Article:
What is the worldview put forth in "The Lottery" by Shirley Jackson?

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The most obvious worldview put forth in Shirley Jackson's short story "The Lottery" is that any custom practiced in the name of tradition could certainly lead to victimization.

In Jackson's story, the practice of the Lottery consists in the stoning of a member of the village by drawing a name from a box. There is no purpose nor rationale for this morbid form of community "celebration", and there is no point in conducting these actions either.

Although the villagers had forgotten the ritual and lost the original black box, they still remembered to use stones. The pile of stones the boys had made earlier was ready; there were stones on the ground with the blowing scraps of paper that had come out of the box Delacroix selected a stone so large she had to pick it up with both hands and turned to Mrs. Dunbar.

This passage shows how the compulsive practice of something for which there is no clear objective can enslave us into submission to every rule and regulation that the practice entails. In turn, this breaks completely with the normalcy of human interaction.The people have, at this point, forgotten what the lottery is. However, the lottery has turned them into savages. That disgraceful legacy is the only thing that the villagers have kept from it.

Notice how Delacroix and Mrs. Dunbar speak normally to Tessie just like the rest of the villagers speak naturally to each other. However, the practice of the lottery turns their relationship into a barbaric and abhorrent game of hunter and prey...only to repeat the same process in a future occasion.

Therefore, when any practice is accepted blindly and practiced without question, the natural development of things is that the practice will grow until it becomes a habit. Bad habits are very hard to break, and we are its ultimate victims.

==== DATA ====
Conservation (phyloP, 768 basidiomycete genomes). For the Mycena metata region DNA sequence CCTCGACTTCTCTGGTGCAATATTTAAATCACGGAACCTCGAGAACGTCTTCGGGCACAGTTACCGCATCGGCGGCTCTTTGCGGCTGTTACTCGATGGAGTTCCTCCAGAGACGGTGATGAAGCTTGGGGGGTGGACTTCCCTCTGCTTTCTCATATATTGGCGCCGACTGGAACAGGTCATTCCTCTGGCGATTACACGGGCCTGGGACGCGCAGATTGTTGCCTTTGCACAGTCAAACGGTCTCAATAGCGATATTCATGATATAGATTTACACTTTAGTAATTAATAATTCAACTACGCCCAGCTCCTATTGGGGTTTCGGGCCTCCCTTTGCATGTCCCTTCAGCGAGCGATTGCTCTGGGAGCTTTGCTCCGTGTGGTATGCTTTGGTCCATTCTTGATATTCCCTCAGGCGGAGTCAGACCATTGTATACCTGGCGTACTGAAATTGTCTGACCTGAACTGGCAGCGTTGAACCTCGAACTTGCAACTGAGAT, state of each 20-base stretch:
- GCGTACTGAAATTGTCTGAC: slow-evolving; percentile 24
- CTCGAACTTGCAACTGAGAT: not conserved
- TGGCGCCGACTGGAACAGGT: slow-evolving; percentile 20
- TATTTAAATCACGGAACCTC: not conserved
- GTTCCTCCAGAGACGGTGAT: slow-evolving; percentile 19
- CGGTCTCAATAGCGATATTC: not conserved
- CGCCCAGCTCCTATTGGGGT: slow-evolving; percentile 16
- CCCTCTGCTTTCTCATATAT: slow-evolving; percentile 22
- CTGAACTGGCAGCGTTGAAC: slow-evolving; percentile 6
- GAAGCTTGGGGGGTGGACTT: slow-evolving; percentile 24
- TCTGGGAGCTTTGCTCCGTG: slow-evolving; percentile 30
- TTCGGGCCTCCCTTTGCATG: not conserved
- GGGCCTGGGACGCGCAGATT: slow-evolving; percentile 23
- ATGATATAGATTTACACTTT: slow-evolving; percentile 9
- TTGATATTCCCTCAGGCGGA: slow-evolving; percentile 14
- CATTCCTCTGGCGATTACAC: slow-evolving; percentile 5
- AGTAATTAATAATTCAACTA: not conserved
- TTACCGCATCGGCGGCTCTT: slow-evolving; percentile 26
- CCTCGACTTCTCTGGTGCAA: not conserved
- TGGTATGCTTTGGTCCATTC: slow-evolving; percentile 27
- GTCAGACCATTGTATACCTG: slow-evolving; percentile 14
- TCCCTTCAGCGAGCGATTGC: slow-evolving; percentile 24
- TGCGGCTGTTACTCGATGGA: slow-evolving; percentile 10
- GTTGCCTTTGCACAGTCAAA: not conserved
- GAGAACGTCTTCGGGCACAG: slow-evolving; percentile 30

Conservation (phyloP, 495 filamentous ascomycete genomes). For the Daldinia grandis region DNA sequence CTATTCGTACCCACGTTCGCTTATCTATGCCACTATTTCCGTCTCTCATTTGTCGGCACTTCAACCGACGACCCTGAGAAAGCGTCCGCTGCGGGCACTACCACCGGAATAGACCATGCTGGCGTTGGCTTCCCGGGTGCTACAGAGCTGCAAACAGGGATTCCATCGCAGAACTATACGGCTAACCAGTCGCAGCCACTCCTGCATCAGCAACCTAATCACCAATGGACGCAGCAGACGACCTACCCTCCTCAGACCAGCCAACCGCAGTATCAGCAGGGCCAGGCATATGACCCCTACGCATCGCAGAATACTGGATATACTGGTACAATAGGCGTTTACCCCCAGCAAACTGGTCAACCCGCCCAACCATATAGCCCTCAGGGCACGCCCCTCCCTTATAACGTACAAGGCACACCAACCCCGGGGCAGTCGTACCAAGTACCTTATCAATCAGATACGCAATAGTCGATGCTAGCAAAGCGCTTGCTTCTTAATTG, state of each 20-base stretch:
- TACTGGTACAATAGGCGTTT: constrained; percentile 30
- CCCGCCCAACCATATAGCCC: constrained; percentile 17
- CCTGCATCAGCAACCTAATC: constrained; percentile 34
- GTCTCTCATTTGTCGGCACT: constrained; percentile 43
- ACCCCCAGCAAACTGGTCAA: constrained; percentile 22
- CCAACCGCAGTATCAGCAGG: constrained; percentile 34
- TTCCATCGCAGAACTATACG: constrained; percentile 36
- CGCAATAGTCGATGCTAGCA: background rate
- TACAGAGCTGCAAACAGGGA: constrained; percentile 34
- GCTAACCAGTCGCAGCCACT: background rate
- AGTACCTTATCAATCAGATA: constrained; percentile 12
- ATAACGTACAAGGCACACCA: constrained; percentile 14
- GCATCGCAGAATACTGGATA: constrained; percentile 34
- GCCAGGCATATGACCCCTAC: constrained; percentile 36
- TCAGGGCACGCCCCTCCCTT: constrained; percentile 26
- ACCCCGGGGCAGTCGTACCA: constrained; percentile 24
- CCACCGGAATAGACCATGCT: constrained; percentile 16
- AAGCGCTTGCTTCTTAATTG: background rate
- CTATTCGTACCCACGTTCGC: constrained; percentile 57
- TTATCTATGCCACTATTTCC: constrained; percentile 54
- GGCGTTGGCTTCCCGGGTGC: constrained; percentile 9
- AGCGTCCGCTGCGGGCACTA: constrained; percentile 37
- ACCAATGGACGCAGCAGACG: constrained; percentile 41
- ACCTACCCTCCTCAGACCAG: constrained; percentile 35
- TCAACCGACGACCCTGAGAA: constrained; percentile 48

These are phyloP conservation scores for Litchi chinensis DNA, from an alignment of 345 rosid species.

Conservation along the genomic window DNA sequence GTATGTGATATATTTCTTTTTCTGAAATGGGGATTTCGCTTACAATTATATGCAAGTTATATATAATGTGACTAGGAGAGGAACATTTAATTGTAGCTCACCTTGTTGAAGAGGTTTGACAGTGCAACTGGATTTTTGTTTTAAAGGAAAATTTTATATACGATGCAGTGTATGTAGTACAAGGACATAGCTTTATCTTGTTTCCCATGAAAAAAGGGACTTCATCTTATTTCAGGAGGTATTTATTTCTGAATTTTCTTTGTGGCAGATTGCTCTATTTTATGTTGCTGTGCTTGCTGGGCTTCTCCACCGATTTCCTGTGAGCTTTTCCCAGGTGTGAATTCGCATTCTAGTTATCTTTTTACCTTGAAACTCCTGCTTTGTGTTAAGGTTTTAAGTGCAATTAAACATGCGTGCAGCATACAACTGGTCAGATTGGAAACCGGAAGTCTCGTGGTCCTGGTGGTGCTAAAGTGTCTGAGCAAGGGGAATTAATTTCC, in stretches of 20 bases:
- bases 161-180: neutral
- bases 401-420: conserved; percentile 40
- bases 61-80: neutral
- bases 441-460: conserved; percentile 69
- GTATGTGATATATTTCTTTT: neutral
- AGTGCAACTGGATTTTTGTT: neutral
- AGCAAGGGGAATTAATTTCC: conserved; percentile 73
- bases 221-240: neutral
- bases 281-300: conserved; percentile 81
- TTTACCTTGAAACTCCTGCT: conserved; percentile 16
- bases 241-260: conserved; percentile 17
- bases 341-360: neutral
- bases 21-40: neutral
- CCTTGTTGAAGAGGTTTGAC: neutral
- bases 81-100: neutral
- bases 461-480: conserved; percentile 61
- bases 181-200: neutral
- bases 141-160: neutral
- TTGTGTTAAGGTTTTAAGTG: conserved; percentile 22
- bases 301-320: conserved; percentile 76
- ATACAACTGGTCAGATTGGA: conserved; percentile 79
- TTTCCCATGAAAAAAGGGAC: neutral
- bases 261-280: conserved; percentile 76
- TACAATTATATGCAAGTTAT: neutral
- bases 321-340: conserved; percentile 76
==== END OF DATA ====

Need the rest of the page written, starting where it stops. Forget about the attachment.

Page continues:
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Discuss Weltanschauung (world view) in "The Lottery" by Shirley Jackson.

I would say that one of the larger views of the world that Jackson offers is the "tyranny of the majority."  If the story is considered from Tessie's point of view, Jackson's view of social orders is an oppressive one.  The ending where Tessie's screams are heard while everyone, including her family, picks up stones to pulverize her is a vision where society's potential for oppression is viewed.  For Jackson, the individual needs some level of shields or defenses against a society that has turned against them.  I would say that another view of the world that Jackson offers is how individuals become complacent what what is and what has been.  There is some chatter in the woods that morning about "doing away" with the lottery.  Yet, people like Old Man Warner deride the idea without giving much in way of explanation.  Jackson's view of the world here is one where individuals lack the courage to be able to articulate where a world should be and are more likely to embrace what the world is.  The lack of a creative power or transformative vision that these individuals might be a...

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part of the reason why social practices silence voices as opposed to embracing them.  Finally, I think that an interesting idea about the nature of justice emerges here.  The question that Jackson leaves the reader pondering is whether Tessie is screaming about the "unfairness" of the lottery's practice because it is happening to her or because she legitimately sees it as unfair.  Phrasing this another way, if another person would have been victimized by the lottery, would Tessie still object as vehemently as she did?  I think that Jackson's world view is also present in this idea.  Do individuals speak out against perceived unfairness because their interests are threatened or because a larger interest is being challenged?  How individuals answer this might also reflect much about an individual's own world view as well as the vision Jackson presents in her short story.

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